(From Vladimir Nabokov’s Lectures on Don Quixote).
So I have this other site, Gustave Doré’s Don Quixote, which simply runs, in more or less chronological order, Doré’s engravings for Miguel Cervantes’ Don Quixote. Updates four or five times a week. Check it out (or don’t).
“The Seven Vagabonds” — Nathaniel Hawthorne
Rambling on foot in the spring of my life and the summer of the year, I came one afternoon to a point which gave me the choice of three directions. Straight before me the main road extended its dusty length to Boston; on the left a branch went toward the sea, and would have lengthened my journey a trifle of twenty or thirty miles, while by the right-hand path I might have gone over hills and lakes to Canada, visiting in my way the celebrated town of Stamford. On a level spot of grass at the foot of the guide-post appeared an object which, though locomotive on a different principle, reminded me of Gulliver’s portable mansion among the Brobdignags. It was a huge covered wagon—or, more properly, a small house on wheels—with a door on one side and a window shaded by green blinds on the other. Two horses munching provender out of the baskets which muzzled them were fastened near the vehicle. A delectable sound of music proceeded from the interior, and I immediately conjectured that this was some itinerant show halting at the confluence of the roads to intercept such idle travellers as myself. A shower had long been climbing up the western sky, and now hung so blackly over my onward path that it was a point of wisdom to seek shelter here.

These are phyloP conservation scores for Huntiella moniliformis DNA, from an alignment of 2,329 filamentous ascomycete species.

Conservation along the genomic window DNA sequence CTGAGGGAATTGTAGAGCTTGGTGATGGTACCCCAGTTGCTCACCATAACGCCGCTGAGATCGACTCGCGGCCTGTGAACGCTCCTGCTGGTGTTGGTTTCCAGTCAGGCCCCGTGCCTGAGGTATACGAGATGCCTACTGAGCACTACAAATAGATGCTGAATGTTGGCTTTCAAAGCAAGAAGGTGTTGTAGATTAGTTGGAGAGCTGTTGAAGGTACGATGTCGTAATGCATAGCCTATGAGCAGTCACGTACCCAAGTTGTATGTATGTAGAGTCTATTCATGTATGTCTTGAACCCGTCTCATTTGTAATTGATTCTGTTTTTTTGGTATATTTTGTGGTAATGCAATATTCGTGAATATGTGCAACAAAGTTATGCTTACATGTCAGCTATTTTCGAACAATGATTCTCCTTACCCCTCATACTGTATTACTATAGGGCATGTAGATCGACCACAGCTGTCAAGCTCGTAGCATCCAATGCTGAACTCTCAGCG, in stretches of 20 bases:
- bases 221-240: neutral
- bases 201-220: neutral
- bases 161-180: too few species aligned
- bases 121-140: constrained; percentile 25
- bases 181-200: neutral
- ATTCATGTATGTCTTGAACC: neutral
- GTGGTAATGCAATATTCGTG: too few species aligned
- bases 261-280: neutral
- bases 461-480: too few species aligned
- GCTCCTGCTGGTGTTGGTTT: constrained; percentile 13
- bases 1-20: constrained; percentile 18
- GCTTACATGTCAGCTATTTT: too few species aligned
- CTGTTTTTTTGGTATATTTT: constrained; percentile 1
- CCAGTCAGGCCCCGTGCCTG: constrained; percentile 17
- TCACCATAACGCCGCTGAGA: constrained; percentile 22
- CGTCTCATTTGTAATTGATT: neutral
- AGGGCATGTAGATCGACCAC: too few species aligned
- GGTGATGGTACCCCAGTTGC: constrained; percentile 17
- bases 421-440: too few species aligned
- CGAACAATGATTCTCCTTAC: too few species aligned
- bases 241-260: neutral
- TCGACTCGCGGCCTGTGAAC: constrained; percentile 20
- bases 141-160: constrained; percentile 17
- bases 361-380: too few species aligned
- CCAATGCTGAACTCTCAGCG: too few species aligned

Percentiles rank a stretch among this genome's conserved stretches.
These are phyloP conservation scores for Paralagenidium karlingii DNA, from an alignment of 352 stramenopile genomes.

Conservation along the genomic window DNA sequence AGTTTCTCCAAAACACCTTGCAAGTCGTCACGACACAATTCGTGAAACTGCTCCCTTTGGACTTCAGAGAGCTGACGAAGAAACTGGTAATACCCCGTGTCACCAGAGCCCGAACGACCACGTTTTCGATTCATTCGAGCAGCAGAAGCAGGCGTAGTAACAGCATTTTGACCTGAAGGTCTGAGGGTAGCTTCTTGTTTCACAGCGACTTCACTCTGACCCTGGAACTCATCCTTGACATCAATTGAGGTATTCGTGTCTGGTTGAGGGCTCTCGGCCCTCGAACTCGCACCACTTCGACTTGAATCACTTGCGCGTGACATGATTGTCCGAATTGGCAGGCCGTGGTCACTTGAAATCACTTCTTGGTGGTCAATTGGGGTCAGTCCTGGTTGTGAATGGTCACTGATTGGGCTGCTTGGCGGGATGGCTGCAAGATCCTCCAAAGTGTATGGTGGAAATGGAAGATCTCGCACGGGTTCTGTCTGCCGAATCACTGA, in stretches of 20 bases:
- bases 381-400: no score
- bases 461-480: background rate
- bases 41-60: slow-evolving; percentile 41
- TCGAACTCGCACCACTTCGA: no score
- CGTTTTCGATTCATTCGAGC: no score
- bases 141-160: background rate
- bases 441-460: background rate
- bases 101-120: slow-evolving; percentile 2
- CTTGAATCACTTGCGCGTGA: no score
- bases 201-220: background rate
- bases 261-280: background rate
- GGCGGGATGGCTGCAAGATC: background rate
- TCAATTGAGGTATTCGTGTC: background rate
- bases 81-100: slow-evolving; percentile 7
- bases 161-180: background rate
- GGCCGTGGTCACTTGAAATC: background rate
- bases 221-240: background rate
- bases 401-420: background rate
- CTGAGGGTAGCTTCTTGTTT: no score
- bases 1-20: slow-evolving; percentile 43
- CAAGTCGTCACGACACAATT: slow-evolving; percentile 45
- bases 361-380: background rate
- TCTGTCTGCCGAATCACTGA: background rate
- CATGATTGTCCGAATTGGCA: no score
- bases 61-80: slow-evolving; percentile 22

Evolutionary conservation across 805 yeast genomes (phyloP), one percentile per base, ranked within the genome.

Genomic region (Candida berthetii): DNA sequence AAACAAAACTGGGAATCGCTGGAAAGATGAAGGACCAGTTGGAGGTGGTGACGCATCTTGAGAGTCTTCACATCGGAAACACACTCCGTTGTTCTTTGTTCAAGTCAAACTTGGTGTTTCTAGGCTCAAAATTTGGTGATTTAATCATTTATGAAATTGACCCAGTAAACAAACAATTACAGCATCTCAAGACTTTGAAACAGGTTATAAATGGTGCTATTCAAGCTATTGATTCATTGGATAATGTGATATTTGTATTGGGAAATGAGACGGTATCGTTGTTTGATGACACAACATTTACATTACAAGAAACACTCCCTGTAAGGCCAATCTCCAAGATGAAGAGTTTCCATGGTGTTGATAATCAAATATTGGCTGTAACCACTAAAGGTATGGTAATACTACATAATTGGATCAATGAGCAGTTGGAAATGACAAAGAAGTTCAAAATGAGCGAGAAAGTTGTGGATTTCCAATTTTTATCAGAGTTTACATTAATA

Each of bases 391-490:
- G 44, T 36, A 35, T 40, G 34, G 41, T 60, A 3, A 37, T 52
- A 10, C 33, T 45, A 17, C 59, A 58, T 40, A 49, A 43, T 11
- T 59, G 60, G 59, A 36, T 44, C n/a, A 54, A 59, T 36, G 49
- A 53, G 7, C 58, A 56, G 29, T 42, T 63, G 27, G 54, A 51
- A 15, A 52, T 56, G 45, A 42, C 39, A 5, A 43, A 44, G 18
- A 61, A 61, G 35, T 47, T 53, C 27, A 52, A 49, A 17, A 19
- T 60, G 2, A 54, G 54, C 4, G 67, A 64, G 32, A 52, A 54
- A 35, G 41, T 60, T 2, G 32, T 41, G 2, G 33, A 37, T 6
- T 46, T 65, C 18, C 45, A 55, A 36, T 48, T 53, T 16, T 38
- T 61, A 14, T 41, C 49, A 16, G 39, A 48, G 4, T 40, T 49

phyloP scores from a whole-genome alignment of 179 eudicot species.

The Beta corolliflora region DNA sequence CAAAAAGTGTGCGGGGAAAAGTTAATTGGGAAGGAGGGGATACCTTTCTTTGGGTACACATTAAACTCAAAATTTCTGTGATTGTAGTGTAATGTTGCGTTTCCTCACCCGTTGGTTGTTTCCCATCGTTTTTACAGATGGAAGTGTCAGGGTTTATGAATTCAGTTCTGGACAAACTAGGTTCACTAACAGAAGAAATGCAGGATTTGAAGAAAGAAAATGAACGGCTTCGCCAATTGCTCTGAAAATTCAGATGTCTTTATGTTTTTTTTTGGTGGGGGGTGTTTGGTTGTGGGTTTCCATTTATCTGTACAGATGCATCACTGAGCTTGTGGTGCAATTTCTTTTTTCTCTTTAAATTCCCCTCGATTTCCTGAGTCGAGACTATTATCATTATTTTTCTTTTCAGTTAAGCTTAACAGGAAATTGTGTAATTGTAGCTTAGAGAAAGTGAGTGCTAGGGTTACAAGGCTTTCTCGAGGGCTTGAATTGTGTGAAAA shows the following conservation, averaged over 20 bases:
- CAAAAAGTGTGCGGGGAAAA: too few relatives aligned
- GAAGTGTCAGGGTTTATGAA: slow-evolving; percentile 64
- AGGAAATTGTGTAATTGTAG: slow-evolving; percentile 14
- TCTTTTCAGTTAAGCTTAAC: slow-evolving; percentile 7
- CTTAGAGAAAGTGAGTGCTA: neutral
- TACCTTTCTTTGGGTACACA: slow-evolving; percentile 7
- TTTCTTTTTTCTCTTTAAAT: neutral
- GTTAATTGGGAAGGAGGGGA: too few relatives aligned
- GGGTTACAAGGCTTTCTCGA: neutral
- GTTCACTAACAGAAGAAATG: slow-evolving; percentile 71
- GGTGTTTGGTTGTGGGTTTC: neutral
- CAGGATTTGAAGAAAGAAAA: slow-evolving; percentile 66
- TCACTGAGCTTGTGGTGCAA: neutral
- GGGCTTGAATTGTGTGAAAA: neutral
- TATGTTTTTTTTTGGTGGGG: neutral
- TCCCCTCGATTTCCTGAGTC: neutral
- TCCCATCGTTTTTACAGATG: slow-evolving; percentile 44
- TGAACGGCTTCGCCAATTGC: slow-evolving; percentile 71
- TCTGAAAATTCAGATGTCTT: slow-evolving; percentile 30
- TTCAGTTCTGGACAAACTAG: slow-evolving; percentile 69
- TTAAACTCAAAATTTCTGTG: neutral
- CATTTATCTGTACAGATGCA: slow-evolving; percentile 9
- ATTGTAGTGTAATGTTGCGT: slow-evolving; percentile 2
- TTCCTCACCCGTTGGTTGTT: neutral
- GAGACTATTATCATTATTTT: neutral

“Halloo! Who stands guard here? Is the doorkeeper asleep?” cried I, approaching a ladder of two or three steps which was let down from the wagon.
The music ceased at my summons, and there appeared at the door, not the sort of figure that I had mentally assigned to the wandering showman, but a most respectable old personage whom I was sorry to have addressed in so free a style. He wore a snuff-colored coat and small-clothes, with white top-boots, and exhibited the mild dignity of aspect and manner which may often be noticed in aged schoolmasters, and sometimes in deacons, selectmen or other potentates of that kind. A small piece of silver was my passport within his premises, where I found only one other person, hereafter to be described.
“This is a dull day for business,” said the old gentleman as he ushered me in; “but I merely tarry here to refresh the cattle, being bound for the camp-meeting at Stamford.” Continue reading ““The Seven Vagabonds” — Nathaniel Hawthorne”